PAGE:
Drought: Cape Town may ban swimming pool top-ups

City’s water use still not down to target levels

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Photo of dogs in a swimming pool
Swimming pool owners may no longer be allowed to top up their pools, says the City of Cape Town. Photo: Matt Deavenport, Flickr(CC BY-ND 2.0)

The City of Cape Town may ban the topping up of swimming pools.

Although hoses have been outlawed for watering gardens and washing cars, residents are still allowed to use hoses to fill up their swimming pools, provided they have pool covers. But with the dams which supply Cape Town three-quarters empty, that may change.

Xanthea Limberg, mayoral committee member for informal settlements, water and waste services, told GroundUp the city was considering banning the topping up of swimming pools.

“This is being considered, given that swimming pools represent non-essential water use. There are, however, certain risks to this requirement, as unintended structural damage could result,” Limberg said.

Capetonians have still not managed to get their water consumption down to the target the City set to keep the taps running.

Although restrictions have led to a drop in consumption from 1.2 billion litres a day in early 2016 to 742 million litres a day this week, this is still 42 million litres above the drought target of 700 million litres a day.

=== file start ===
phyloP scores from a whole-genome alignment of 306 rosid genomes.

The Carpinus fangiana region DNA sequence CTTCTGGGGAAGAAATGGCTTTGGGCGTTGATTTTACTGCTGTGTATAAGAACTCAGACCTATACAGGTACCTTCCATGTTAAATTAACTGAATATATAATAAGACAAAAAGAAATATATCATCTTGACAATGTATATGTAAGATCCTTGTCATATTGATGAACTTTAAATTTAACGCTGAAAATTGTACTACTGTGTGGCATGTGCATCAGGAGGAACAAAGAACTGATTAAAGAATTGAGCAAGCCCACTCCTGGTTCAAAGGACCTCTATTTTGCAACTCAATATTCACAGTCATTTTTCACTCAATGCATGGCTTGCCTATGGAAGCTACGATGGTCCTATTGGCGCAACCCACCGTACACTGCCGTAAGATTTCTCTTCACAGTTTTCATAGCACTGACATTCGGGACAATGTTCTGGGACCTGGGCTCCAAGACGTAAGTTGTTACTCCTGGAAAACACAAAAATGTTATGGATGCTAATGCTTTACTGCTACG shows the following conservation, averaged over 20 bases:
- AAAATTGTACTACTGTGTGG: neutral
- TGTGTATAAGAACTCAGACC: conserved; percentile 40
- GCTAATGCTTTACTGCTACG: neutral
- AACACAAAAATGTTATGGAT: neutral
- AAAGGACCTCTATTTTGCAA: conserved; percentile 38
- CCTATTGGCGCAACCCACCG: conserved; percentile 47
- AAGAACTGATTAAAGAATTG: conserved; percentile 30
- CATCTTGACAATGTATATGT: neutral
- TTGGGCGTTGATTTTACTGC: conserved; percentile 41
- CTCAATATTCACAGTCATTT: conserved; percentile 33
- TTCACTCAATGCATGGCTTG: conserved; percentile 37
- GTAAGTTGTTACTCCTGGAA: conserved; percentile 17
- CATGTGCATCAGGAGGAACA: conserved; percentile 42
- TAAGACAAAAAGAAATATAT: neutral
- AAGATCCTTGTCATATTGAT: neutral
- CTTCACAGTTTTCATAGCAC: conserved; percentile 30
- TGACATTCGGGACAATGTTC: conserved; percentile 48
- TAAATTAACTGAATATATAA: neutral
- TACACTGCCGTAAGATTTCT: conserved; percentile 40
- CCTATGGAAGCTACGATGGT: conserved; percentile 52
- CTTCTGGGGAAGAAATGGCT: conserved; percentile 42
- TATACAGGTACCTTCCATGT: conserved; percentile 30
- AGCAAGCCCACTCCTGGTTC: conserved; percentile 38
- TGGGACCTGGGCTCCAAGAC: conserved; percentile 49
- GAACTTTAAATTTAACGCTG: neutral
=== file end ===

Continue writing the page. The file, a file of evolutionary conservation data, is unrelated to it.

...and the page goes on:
Formal households are the biggest users of water, accounting for 55% of Cape Town’s consumption, followed by shops and offices (11%), flats and townhouses (9.2%), the city council’s departments (5.2%), informal settlements (4.7%), industries (3.9%) and government departments (2.5%). Another 8% is labeled as “other” usage.

UCT’s Future Water Institute, an inter-disciplinary initiative launched in September, acknowledged what the City had done so far, but said it needed to get water consumption down to 100 litres a person a day – and to control the use of borehole water.

Dr Kirsty Carden, a research officer at UCT’s department of engineering and part of Future Water, said the City should consider banning the use of hoses for watering gardens entirely, even for those residents who used borehole water. This was because groundwater might be needed as a reserve if the city ran out of potable water.

“The City must take groundwater more seriously,” Carden said. Other measures the City could adopt included doing more to access the Cape Flats Aquifer and refurbishing the Atlantis groundwater scheme.

It also needed to repair leaks and reduce pipe bursts and other water loss. The global average of water lost this way was around 15%.

“There is only so much that can be done with pressure management. Many pipes in the older suburbs need replacing as they are well over the design life of 40 years,” Carden said.

On Monday the City cut water pressure to a wide area, including Kuils River, Macassar, Somerset West and Gordon’s Bay, in an attempt to curtail the amount of water lost through leaks in the underground pipes.

Future Water urged the City to reconsider the way it priced water, to change attitudes about the value of water. The City should also use the urban area for water catchment, and promote rainwater harvesting.

The City of Cape Town provides water to 600,000 domestic, 13,000 commercial and 4,500 industrial users.

TOPICS:  Cape Town water crisis Water

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